Automated Generation of Schematic Network Maps with Preservation of Main Structures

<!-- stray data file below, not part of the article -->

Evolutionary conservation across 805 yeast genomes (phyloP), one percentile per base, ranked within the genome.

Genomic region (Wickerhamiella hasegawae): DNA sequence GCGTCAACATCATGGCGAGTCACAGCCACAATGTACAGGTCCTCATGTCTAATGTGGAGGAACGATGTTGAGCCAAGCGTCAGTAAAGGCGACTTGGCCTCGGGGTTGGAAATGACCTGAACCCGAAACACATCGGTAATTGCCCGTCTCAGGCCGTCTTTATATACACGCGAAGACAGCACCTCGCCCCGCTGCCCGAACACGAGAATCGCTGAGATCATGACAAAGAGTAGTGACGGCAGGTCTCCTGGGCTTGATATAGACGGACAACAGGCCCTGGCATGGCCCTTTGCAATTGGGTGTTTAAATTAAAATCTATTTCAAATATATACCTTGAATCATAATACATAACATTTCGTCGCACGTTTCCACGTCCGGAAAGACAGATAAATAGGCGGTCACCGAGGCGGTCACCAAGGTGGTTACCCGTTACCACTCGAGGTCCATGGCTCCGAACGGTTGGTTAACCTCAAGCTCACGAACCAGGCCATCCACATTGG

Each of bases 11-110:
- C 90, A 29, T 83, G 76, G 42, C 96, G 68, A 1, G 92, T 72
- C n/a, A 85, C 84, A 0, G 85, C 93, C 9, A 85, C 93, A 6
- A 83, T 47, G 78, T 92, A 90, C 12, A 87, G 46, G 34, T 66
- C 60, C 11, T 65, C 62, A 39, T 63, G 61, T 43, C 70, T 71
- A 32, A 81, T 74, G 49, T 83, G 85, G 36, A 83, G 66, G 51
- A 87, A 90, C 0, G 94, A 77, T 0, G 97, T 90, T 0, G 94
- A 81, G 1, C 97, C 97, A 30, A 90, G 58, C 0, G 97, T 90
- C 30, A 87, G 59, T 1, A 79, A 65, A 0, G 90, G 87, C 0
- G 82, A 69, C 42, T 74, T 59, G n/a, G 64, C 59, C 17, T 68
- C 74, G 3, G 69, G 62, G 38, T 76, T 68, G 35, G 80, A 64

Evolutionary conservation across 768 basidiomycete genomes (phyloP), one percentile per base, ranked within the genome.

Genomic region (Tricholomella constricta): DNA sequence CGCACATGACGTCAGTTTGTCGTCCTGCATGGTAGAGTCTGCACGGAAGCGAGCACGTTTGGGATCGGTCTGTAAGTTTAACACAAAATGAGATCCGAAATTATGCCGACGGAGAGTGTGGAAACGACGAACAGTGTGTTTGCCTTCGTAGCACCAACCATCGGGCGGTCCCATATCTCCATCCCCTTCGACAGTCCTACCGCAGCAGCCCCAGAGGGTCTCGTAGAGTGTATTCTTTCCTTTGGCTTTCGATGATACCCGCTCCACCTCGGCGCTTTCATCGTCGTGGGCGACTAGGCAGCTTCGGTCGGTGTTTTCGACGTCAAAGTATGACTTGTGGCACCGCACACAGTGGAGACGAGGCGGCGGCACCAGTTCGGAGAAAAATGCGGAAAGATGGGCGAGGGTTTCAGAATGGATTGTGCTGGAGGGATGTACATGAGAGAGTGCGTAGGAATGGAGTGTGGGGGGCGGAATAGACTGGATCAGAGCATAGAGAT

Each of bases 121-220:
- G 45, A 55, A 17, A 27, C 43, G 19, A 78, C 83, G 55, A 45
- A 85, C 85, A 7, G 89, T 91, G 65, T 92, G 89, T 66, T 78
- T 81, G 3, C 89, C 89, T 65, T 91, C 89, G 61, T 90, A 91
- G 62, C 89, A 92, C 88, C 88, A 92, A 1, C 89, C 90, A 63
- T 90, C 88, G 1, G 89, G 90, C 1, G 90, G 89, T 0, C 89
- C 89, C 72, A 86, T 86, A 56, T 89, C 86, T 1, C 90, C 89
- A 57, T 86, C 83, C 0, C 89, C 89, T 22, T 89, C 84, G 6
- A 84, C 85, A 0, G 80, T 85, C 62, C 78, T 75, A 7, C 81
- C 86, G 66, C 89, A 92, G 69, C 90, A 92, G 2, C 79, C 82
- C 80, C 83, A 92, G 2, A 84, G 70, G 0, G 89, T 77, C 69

Schematic (network) maps are helpful for people to perform route planning and orientation tasks. The London Underground Map designed by Harry Beck is an excellent example of such maps. Generally, there are three approaches to generate schematic maps: manual, semi-automated (or computer-aided) and fully automated. In the past twenty years, many researchers have been devoted to the development of automated methods for generation of schematic maps. In these automated methods, various sets of constraints are used. Most of these constraints are for geometric properties of individual features (such as the lengths and orientations of lines); a few constraints are for relations between features (such as the minimum distance threshold between non-incident edges); but none are explicitly for the main structures of whole networks. It is believed that preservation of the main structure is the most important, because main structure is represented by global features which is first recognized by a pre-attentive process in human cognition – a global-to-local process (in which local features are then recognized by an attentive process). It is hypothesized here that an automated method with the preservation of main structures of networks should be able to generate schematic maps with improved clarity and aesthetics.This paper describes the development of an automated method with the preservation of the main structures of line networks. In this method, automated schematization is treated as an optimization problem and is represented as a Mixed-Integer Programming (MIP) model, which consists of an objective function and a set of constraints. The preservation of main structures is modelled into constraints (i.e., making important lines straight and orientating them to specific directions) for the model. The MIP model is imported into a commercial optimization software called “IBM ILOG CPLEX Optimization Studio” (version 12.6.3) for the acquisition of optimal solutions (i.e., coordinates of vertices and edges on schematic maps). The whole process is shown in Figure 1.Experimental evaluations have been conducted with a set of real-life data as shown in Figure 2a and 2d. Schematic maps are generated by this new method with the preservation of main structures and by an old method without the particular consideration for main structures, as shown in Figures 2b, 2c, 2e and 2f. A psychological test with a questionnaire has been conducted, which consists of questions regarding “clarity”, “recognition of major lines”, “visual simplicity” and “satisfaction”. It is found that, in all these four aspects, the map generated by new methods with preservation of main structures have higher scores than those by the old method. These improvements are proved to be significant after paired-t tests.Therefore, it is concluded that the new automated method with the preservation of main structures can generate schematic maps with significant improvement in clarity and aesthetics. This study is helpful to improve automated methods for generation of schematic maps and other visual representations.